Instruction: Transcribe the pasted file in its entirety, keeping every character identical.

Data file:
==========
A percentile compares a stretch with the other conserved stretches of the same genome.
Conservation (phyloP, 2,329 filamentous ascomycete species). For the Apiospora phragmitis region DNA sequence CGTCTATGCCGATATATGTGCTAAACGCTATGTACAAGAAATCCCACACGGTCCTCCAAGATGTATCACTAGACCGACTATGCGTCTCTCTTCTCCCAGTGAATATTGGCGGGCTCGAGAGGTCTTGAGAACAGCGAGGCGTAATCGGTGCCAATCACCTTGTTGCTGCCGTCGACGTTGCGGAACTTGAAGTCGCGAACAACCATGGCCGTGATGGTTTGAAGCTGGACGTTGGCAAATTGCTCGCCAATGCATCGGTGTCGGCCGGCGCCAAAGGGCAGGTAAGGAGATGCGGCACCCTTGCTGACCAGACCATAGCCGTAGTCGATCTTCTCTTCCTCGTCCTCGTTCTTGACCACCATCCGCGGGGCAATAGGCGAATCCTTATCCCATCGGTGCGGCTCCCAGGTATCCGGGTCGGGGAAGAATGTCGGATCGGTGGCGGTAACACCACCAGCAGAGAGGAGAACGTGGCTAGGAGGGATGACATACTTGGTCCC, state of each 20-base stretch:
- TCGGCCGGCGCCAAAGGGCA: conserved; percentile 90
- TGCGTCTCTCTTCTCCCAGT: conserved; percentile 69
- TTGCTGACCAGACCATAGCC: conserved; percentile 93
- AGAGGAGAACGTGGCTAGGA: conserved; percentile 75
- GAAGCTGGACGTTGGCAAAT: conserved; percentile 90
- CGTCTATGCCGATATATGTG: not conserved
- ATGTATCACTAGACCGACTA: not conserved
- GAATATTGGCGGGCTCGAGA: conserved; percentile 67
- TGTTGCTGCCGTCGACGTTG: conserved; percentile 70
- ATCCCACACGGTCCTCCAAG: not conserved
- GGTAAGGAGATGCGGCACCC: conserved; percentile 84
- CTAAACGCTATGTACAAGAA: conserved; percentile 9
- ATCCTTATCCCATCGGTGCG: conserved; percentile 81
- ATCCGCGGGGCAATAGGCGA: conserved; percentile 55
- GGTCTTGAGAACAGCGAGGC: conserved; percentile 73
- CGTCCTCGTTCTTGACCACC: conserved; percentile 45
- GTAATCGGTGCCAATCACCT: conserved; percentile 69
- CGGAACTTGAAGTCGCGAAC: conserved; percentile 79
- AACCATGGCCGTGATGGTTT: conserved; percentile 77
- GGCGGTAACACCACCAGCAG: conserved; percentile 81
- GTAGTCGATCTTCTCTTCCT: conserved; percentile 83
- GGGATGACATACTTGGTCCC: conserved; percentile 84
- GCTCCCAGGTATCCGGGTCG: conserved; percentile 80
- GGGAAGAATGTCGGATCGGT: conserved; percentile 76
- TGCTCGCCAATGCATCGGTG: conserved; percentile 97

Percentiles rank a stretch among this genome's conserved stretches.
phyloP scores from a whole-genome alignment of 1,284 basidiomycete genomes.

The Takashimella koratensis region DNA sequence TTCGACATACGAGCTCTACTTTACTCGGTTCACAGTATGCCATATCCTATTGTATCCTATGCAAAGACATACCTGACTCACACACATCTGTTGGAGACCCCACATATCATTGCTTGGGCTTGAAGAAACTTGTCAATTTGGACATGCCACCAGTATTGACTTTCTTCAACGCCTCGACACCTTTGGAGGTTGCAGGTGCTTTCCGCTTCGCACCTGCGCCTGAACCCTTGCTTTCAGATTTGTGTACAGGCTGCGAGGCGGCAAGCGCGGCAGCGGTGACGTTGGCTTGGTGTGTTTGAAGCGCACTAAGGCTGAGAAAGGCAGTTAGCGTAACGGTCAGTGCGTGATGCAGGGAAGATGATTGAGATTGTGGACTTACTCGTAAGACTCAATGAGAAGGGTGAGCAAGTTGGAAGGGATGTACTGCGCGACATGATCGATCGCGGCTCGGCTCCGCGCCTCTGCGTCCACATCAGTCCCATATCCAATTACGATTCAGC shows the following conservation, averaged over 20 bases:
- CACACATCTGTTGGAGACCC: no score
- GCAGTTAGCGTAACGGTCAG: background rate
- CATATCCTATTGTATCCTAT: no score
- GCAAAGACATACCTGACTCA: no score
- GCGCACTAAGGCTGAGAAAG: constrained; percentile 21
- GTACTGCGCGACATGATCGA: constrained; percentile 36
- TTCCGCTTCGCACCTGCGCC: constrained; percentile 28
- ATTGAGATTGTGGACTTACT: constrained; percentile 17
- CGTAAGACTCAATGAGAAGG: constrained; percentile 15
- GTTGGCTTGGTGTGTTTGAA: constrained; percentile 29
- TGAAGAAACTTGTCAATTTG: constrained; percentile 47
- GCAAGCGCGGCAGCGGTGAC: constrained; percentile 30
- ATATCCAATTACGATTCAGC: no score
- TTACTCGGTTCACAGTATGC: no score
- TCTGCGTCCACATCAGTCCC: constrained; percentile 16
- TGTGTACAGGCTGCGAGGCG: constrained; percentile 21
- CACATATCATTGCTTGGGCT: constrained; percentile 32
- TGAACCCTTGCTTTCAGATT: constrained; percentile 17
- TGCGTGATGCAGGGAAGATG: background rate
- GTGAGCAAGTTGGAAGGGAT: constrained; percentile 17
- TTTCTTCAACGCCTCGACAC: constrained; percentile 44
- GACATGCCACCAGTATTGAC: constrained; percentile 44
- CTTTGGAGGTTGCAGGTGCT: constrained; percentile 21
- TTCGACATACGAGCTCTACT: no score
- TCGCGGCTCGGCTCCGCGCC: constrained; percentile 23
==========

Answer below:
A percentile compares a stretch with the other conserved stretches of the same genome.
Conservation (phyloP, 2,329 filamentous ascomycete species). For the Apiospora phragmitis region DNA sequence CGTCTATGCCGATATATGTGCTAAACGCTATGTACAAGAAATCCCACACGGTCCTCCAAGATGTATCACTAGACCGACTATGCGTCTCTCTTCTCCCAGTGAATATTGGCGGGCTCGAGAGGTCTTGAGAACAGCGAGGCGTAATCGGTGCCAATCACCTTGTTGCTGCCGTCGACGTTGCGGAACTTGAAGTCGCGAACAACCATGGCCGTGATGGTTTGAAGCTGGACGTTGGCAAATTGCTCGCCAATGCATCGGTGTCGGCCGGCGCCAAAGGGCAGGTAAGGAGATGCGGCACCCTTGCTGACCAGACCATAGCCGTAGTCGATCTTCTCTTCCTCGTCCTCGTTCTTGACCACCATCCGCGGGGCAATAGGCGAATCCTTATCCCATCGGTGCGGCTCCCAGGTATCCGGGTCGGGGAAGAATGTCGGATCGGTGGCGGTAACACCACCAGCAGAGAGGAGAACGTGGCTAGGAGGGATGACATACTTGGTCCC, state of each 20-base stretch:
- TCGGCCGGCGCCAAAGGGCA: conserved; percentile 90
- TGCGTCTCTCTTCTCCCAGT: conserved; percentile 69
- TTGCTGACCAGACCATAGCC: conserved; percentile 93
- AGAGGAGAACGTGGCTAGGA: conserved; percentile 75
- GAAGCTGGACGTTGGCAAAT: conserved; percentile 90
- CGTCTATGCCGATATATGTG: not conserved
- ATGTATCACTAGACCGACTA: not conserved
- GAATATTGGCGGGCTCGAGA: conserved; percentile 67
- TGTTGCTGCCGTCGACGTTG: conserved; percentile 70
- ATCCCACACGGTCCTCCAAG: not conserved
- GGTAAGGAGATGCGGCACCC: conserved; percentile 84
- CTAAACGCTATGTACAAGAA: conserved; percentile 9
- ATCCTTATCCCATCGGTGCG: conserved; percentile 81
- ATCCGCGGGGCAATAGGCGA: conserved; percentile 55
- GGTCTTGAGAACAGCGAGGC: conserved; percentile 73
- CGTCCTCGTTCTTGACCACC: conserved; percentile 45
- GTAATCGGTGCCAATCACCT: conserved; percentile 69
- CGGAACTTGAAGTCGCGAAC: conserved; percentile 79
- AACCATGGCCGTGATGGTTT: conserved; percentile 77
- GGCGGTAACACCACCAGCAG: conserved; percentile 81
- GTAGTCGATCTTCTCTTCCT: conserved; percentile 83
- GGGATGACATACTTGGTCCC: conserved; percentile 84
- GCTCCCAGGTATCCGGGTCG: conserved; percentile 80
- GGGAAGAATGTCGGATCGGT: conserved; percentile 76
- TGCTCGCCAATGCATCGGTG: conserved; percentile 97

Percentiles rank a stretch among this genome's conserved stretches.
phyloP scores from a whole-genome alignment of 1,284 basidiomycete genomes.

The Takashimella koratensis region DNA sequence TTCGACATACGAGCTCTACTTTACTCGGTTCACAGTATGCCATATCCTATTGTATCCTATGCAAAGACATACCTGACTCACACACATCTGTTGGAGACCCCACATATCATTGCTTGGGCTTGAAGAAACTTGTCAATTTGGACATGCCACCAGTATTGACTTTCTTCAACGCCTCGACACCTTTGGAGGTTGCAGGTGCTTTCCGCTTCGCACCTGCGCCTGAACCCTTGCTTTCAGATTTGTGTACAGGCTGCGAGGCGGCAAGCGCGGCAGCGGTGACGTTGGCTTGGTGTGTTTGAAGCGCACTAAGGCTGAGAAAGGCAGTTAGCGTAACGGTCAGTGCGTGATGCAGGGAAGATGATTGAGATTGTGGACTTACTCGTAAGACTCAATGAGAAGGGTGAGCAAGTTGGAAGGGATGTACTGCGCGACATGATCGATCGCGGCTCGGCTCCGCGCCTCTGCGTCCACATCAGTCCCATATCCAATTACGATTCAGC shows the following conservation, averaged over 20 bases:
- CACACATCTGTTGGAGACCC: no score
- GCAGTTAGCGTAACGGTCAG: background rate
- CATATCCTATTGTATCCTAT: no score
- GCAAAGACATACCTGACTCA: no score
- GCGCACTAAGGCTGAGAAAG: constrained; percentile 21
- GTACTGCGCGACATGATCGA: constrained; percentile 36
- TTCCGCTTCGCACCTGCGCC: constrained; percentile 28
- ATTGAGATTGTGGACTTACT: constrained; percentile 17
- CGTAAGACTCAATGAGAAGG: constrained; percentile 15
- GTTGGCTTGGTGTGTTTGAA: constrained; percentile 29
- TGAAGAAACTTGTCAATTTG: constrained; percentile 47
- GCAAGCGCGGCAGCGGTGAC: constrained; percentile 30
- ATATCCAATTACGATTCAGC: no score
- TTACTCGGTTCACAGTATGC: no score
- TCTGCGTCCACATCAGTCCC: constrained; percentile 16
- TGTGTACAGGCTGCGAGGCG: constrained; percentile 21
- CACATATCATTGCTTGGGCT: constrained; percentile 32
- TGAACCCTTGCTTTCAGATT: constrained; percentile 17
- TGCGTGATGCAGGGAAGATG: background rate
- GTGAGCAAGTTGGAAGGGAT: constrained; percentile 17
- TTTCTTCAACGCCTCGACAC: constrained; percentile 44
- GACATGCCACCAGTATTGAC: constrained; percentile 44
- CTTTGGAGGTTGCAGGTGCT: constrained; percentile 21
- TTCGACATACGAGCTCTACT: no score
- TCGCGGCTCGGCTCCGCGCC: constrained; percentile 23